Don’t want the Democratic party importing voters onto their plantation. Don’t want E-verify. Don’t want whatever other crap goes into making it “comprehensive”.

  17. The immigration issue is a funny one to me. It flips the script on the typical party line. R’s typically stand for less restrictions on the movement of capital across borders. R’s also tend to be pro-business, and businesses want access to cheaper labor. Meanwhile the D’s tend to want to protect blue-color jobs from competition.

    Why does this issue do this? Foreigners tend to be very patriotic (they remember how crappy the place they left was), tend to be hard workers and work for lower wages, and despite the perception are the opposite of welfare queens.

    1. Why are there so many Hispanics on welfare in California then?

  18. This is pretty shameful of team read but I don’t think this bill will pass. Sometimes, the Chamber of Commerce works for freedom.

  19. Without a secure border, how do you propose to regulate and oversee “guest workers”?

    1. Execute anyone who enters illegally.

  20. The USA wall is far more akin to the self-ghettoization of the Israeli wall .

  21. “Comprehensive immigration reform” tends to mean Amnesty needs to be in the mix for the Left as does Closing the Borders for the right. As Dalmia seem to suggest, those issues are distractions from fixing the immigration process in the ways suggested. More than a semantic change is needed but this term has become to muddied to be useful.

    1. “too muddied” sorry

  22. “Special interests” don’t want a wall. They want cheap labor (see Chamber of Commerce). The Republicans answer to the people who JUST elected them, and THOSE citizens want border control. That’s the majority of the American people. Check your polls.

    1. Exactly! And Reason is full of shit if they think I support the unrestricted immigration as a libertarian. If your here illegally, we should have the right to kill you and ship your dead body home, if we don’t decide to burn it or use it as fertilizer instead.

  23. This bill is shit and add less than 50 miles of fencing. Even the Border Patrol calls it shit.

  24. If this piece of trash dies, it’ll be no tragedy

    I was thinking the same thing about Reason.

  25. Maybe Reason should change its name to Insanity.

  26. As a Christian, I look at things through that lens. Heaven might be thought to have no borders. Yet if you look closer, it is apparent that to enter in there are very specific requirements. Guess what I’m saying is, if borders and requirements for entry are good enough to God, the Creator, it’s good enough for me!

  27. Another idiotic Dalmia immigration article.
    Only had to go eight lines before the first inanity:

    “the only fool proof way of controlling illegal crossings is by creating a usable guest worker program for low-skilled workers.”

    Does this person get paid to be this stupid?

  28. Comparing our vain attempts to block the ongoing invasion of foreign nationals into our Nation to the Soviets building the Berlin Wall tells me you never studied the history of the Berlin Wall. The 3rd world hellhole that spawned you probably didn’t have schools. When my ancestors began this nation, they intended a Nation based on the Rule of Law. When criminals get a pass just because there are so many of them scurrying about, it is a sure sign of the complete failure of that Rule of Law.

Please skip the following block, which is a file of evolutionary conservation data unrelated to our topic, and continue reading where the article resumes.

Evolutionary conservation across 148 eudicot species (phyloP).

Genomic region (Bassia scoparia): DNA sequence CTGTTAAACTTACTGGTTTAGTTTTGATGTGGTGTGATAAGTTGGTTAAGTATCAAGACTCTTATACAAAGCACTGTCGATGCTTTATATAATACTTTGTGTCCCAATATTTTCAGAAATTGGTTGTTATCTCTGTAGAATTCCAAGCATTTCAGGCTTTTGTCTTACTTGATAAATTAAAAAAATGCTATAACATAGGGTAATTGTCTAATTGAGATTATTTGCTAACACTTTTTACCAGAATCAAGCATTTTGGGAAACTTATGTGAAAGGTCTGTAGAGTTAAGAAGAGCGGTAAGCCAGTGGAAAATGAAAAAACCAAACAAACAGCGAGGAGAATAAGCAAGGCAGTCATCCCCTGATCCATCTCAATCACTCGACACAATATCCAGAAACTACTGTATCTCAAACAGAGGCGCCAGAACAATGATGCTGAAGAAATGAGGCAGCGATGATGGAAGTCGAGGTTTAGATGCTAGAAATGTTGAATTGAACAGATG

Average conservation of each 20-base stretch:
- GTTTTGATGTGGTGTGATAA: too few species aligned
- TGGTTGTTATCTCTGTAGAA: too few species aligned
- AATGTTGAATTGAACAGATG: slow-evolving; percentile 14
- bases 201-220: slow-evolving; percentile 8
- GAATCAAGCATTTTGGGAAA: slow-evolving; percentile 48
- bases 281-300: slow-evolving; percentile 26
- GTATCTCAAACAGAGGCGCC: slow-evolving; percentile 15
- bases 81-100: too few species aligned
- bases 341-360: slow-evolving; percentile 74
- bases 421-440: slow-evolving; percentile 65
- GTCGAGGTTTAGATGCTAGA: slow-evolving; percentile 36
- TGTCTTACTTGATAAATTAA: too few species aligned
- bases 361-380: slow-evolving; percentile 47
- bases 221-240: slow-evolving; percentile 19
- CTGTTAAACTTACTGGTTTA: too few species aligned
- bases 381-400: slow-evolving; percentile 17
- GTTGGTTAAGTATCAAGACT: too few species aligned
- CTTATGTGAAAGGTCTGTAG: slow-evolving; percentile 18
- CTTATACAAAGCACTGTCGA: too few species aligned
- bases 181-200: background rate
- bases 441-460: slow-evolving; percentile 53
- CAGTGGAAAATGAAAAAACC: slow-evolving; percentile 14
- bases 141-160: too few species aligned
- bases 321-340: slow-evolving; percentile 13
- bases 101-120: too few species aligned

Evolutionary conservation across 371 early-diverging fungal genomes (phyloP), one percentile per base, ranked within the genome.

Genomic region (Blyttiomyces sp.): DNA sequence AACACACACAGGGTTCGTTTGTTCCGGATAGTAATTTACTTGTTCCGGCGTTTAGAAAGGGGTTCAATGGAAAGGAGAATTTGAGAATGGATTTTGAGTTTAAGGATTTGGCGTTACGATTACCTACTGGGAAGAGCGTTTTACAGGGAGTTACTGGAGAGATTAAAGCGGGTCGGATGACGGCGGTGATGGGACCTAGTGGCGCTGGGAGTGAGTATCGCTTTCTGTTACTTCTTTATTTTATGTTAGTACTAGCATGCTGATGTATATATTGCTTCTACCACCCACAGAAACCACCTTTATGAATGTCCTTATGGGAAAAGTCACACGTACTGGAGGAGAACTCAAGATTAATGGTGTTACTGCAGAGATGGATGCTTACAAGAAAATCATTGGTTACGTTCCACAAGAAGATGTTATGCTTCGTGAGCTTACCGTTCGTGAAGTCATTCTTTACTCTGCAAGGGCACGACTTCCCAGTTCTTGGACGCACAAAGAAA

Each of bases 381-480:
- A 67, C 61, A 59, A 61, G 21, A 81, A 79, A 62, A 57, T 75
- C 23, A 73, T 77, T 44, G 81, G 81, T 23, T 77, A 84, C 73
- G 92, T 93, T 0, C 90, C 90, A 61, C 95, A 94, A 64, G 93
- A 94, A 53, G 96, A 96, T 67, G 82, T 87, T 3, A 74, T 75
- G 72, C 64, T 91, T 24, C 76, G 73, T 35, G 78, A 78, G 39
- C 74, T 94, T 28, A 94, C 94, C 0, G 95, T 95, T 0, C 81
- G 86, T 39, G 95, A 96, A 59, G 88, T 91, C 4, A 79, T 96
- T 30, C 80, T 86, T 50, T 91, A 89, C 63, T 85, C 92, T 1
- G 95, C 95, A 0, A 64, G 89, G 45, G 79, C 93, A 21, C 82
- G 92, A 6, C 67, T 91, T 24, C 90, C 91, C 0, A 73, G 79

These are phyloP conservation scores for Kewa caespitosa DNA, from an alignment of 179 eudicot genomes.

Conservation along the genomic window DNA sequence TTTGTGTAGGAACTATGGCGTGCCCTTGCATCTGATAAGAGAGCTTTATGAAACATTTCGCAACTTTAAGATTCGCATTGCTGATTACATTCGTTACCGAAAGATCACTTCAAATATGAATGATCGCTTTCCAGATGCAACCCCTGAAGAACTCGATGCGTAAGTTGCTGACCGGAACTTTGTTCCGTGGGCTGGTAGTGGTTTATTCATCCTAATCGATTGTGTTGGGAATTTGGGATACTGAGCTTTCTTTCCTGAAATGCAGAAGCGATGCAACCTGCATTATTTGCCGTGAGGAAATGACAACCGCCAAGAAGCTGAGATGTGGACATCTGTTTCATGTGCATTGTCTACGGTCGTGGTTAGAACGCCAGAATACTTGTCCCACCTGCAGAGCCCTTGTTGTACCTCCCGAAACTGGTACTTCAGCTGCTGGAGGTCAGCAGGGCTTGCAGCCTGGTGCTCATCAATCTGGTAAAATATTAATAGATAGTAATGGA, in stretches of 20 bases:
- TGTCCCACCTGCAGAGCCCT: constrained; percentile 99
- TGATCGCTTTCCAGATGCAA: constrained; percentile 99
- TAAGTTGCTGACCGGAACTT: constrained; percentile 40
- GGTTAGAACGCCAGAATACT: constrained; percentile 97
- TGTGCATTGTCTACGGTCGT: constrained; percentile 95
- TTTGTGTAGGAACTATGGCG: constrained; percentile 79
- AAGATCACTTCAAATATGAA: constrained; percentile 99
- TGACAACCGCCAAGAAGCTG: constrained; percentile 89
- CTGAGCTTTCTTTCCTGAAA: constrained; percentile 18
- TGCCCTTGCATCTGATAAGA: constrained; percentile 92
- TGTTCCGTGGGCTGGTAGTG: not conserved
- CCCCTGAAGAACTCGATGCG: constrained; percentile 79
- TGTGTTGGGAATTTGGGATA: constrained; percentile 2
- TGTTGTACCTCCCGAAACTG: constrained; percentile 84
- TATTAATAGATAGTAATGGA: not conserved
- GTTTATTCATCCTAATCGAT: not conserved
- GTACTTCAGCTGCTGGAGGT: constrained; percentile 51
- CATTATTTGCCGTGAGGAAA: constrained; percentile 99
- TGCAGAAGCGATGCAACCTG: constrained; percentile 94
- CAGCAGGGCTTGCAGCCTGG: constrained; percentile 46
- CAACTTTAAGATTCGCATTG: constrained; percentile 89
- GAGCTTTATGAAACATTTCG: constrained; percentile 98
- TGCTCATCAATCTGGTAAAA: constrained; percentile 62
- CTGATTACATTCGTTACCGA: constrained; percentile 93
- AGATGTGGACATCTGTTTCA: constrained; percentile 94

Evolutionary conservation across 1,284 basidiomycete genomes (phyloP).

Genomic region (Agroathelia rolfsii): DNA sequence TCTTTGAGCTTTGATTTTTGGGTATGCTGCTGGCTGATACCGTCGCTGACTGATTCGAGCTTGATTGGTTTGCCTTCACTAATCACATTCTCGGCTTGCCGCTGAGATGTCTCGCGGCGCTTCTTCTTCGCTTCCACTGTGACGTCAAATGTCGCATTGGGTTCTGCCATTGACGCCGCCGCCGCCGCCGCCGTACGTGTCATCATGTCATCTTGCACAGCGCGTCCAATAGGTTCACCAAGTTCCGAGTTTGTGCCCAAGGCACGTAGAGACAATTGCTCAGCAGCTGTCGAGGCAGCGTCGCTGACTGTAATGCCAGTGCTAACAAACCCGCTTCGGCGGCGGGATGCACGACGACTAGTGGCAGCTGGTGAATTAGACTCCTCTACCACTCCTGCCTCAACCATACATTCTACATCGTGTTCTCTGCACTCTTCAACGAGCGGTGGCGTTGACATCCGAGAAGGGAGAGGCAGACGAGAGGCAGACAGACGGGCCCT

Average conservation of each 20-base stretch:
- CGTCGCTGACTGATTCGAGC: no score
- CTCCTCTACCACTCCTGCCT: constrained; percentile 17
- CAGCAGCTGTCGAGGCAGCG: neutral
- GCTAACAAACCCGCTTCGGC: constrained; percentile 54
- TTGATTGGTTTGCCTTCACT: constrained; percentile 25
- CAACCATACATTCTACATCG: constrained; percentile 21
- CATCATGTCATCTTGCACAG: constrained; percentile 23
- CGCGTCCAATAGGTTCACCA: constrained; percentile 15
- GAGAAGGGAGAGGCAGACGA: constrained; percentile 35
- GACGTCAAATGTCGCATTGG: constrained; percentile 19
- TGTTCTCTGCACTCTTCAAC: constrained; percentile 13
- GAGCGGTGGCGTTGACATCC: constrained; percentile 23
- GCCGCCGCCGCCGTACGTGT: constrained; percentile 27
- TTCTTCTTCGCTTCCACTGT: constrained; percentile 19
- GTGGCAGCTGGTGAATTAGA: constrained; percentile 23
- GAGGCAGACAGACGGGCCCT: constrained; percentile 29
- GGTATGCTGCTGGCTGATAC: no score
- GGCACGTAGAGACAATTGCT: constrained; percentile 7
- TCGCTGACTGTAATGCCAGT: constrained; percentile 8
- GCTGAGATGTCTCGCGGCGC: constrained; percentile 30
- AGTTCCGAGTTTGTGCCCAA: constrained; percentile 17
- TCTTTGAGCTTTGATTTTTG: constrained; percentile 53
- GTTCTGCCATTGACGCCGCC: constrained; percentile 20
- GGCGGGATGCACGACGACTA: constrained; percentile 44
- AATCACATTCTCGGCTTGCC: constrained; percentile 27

My recommendation is an active presence of an armed force guarding our border with orders to shoot on sight ANY invaders. The corpses could be flung back across the border to allow those that permitted, and encouraged, this invasion of diseased rejects to clean up their own mess. I expect the body count would be fairly high at first, but would decline over time due to attrition and the capability of even the lowest form of primate to learn crossing our borders illegally was a bad thing to try. We have a system in place for legal immigration. We have millions of LEGAL immigrants. We also have millions waiting to be admitted legally who are in limbo because there are millions of illegal scum clogging up our system. Clean out the plaques clogging our metaphorical arterial system and allow the smooth flow of legal immigrants.

  29. Any illegal alien in the country the first time should be returned to home country. The second time they are caught here illegally they should be convicted of a felony and then they can be used as cheap labor such as building highways while in a chain gang. They could be used to build a real wall just like the great wall of China which would become a fantastic tourist draw. Any money which they may have earned while working illegally should be confiscated just like we do to any American citizen who is caught with sums of cash and is suspected of earning it while in the commission of a crime. Any money an illegal tries to send back home should be taxed at 90%. After all illegals account for the majority of money the country of Mexico takes in every year. More than just about any industry except maybe their oil industry and then it’s real close. But being here illegally is well, illegal and if they are willing to do the crime they should pay for it.

  30. I got yer “comprehensive immigration reform” right here.

    1) Shoot the invaders as they cross the border.
    2) Make is a crime punishable by $1000/day to knowingly rent property to or employ a criminal alien.
    3) Give the criminal aliens 6 months to GET OUT.
    4) At the end of 6 months, any criminal aliens arrested get a mandatory 2-year prison sentence (tent city prison in Arizona under control of Sheriff Arpaio) and forfeiture of all property.

    Now THAT’S comprehensive immigration reform.

  31. The Berlin wall wasn’t erected to keep anyone out, it was built to keep everyone in, including those who got in without permission. The headline is all I read since I figure everything below it must be just as idiotic.